By far the biggest impression that this morning’s JavaOne keynotes had upon me was their emphasis on community and the social implications of community-enabling technology. Perhaps this is due to the fact that my previous JavaOne experience was a few years ago and also that my day-to-day focus is more upon Microsoft products and technologies than it is upon Java. Recalling my seated wait for the first keynote to commence (after a rather long wait in the registration line and as Magnetic Poets performed), it seems that this emphasis has been there all along. And I know this to be true having served on two different Java Specification Request (JSR) expert groups (52 and 127). It just didn’t hit me before like it did this morning. Conference MC, John Gage, kept saying things like “introduce yourself,” “don’t by shy,” “community,” “participate” and “meet.”

I doubt that later this year when Microsoft hosts its Professional Developers Conference (PDC) in LA that there will be such a community focus. Instead I expect that technology will lead each day.

This isn’t necessarily a good-bad observation, just a difference in mindset. You can certainly have a great community without focusing on the word, and you can have great technology without focusing on it, too. However, the success of both requires some serious attention and neither survives without the other. It’s simply interesting to see the balance struck by Sun and the balance struck, thus far, by Microsoft.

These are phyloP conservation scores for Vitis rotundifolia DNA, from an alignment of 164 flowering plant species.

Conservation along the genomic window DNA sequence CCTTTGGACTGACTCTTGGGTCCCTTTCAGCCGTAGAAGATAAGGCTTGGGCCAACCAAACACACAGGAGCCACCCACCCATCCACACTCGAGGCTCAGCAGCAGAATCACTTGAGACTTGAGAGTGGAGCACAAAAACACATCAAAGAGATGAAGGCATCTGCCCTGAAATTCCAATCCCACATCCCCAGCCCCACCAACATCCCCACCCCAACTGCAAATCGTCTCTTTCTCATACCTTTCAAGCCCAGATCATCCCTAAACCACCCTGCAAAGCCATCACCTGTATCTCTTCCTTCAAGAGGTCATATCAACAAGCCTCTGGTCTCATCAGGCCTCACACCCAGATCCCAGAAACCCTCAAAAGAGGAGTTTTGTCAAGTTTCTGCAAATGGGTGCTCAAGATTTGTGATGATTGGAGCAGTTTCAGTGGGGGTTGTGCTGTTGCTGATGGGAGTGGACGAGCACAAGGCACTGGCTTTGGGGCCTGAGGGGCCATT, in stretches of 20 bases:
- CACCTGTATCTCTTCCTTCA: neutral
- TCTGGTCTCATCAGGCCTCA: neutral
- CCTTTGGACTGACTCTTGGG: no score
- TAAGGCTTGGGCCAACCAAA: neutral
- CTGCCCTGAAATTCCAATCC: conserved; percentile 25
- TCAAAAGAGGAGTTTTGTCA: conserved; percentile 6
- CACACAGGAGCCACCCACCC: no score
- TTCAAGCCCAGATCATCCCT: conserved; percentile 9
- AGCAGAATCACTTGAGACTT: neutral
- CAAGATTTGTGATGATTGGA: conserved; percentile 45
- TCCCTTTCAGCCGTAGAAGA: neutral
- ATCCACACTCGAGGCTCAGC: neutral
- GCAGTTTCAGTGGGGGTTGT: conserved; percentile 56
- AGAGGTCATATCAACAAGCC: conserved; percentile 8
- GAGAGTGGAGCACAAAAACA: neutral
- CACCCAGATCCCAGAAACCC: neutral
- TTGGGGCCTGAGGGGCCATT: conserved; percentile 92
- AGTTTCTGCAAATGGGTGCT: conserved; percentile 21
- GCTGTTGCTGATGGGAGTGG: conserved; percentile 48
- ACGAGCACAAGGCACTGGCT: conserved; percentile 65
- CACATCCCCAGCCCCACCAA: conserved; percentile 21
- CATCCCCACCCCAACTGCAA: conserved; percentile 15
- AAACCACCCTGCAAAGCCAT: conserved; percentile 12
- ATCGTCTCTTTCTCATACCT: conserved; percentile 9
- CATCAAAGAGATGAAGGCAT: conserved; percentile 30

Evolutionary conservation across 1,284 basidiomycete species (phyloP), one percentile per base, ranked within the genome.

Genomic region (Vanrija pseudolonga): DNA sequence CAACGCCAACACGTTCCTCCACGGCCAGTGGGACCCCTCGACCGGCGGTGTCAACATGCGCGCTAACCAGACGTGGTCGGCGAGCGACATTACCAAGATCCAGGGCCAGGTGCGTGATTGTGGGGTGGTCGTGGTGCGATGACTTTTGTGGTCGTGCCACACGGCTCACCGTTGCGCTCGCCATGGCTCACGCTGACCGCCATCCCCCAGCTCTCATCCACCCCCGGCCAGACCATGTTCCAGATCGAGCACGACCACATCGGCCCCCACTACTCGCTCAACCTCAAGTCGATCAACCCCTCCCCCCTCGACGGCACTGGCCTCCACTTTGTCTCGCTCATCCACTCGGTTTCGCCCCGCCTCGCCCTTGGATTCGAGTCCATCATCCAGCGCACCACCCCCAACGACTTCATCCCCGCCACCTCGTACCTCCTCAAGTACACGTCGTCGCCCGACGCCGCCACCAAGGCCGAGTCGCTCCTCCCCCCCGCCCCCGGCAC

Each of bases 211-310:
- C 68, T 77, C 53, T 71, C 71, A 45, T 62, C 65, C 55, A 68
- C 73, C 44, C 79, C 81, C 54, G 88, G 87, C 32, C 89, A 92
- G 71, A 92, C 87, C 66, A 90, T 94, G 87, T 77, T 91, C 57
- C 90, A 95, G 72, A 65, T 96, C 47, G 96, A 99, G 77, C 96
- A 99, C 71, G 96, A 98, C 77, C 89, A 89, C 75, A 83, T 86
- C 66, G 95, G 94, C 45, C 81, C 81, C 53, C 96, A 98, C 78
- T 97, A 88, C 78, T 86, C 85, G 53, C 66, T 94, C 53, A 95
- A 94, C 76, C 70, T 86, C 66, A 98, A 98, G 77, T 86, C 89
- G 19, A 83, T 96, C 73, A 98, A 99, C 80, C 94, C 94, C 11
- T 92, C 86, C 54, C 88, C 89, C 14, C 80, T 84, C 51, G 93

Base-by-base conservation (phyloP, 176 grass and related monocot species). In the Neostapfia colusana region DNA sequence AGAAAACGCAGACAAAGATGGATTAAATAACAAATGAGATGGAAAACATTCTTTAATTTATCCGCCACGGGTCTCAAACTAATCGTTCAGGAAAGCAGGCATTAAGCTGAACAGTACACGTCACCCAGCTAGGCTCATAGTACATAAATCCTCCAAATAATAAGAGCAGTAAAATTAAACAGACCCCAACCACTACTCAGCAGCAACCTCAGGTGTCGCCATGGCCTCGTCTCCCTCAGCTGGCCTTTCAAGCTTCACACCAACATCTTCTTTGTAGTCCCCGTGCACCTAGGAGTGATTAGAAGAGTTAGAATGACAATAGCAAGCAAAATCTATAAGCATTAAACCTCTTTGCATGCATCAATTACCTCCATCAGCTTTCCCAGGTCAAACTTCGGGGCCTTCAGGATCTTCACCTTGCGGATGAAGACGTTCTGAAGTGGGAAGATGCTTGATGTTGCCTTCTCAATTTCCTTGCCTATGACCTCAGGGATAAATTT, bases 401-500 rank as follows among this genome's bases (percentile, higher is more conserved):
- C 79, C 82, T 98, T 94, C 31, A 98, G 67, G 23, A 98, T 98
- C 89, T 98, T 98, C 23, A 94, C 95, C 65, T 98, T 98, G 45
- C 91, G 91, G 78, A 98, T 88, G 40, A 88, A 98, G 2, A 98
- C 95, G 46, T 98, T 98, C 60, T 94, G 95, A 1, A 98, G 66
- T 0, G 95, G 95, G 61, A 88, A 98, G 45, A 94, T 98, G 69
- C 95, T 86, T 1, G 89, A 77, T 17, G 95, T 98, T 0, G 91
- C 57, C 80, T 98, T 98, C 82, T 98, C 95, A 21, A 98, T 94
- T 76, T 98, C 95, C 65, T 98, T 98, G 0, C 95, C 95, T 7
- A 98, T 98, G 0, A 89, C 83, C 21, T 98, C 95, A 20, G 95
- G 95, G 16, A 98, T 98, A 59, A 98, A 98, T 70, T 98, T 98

Seeing the Java Business Integration (JBI) 1.0 specification released and hearing about Sun’s new “trend line” regarding open sourcing aspects of Java technologies, etc. (e.g. Mustang, Glassfish) were also interesting, but the clear articulation around community sticks with me the most.

Aside: In my “know what you leverage” crusade, I picked up another colorful metaphor from a keynote demonstration (DTrace for Java): “A small misstep at a higher level of abstraction can lead to a ‘hurricane’ of extra work in lower layers.” How true!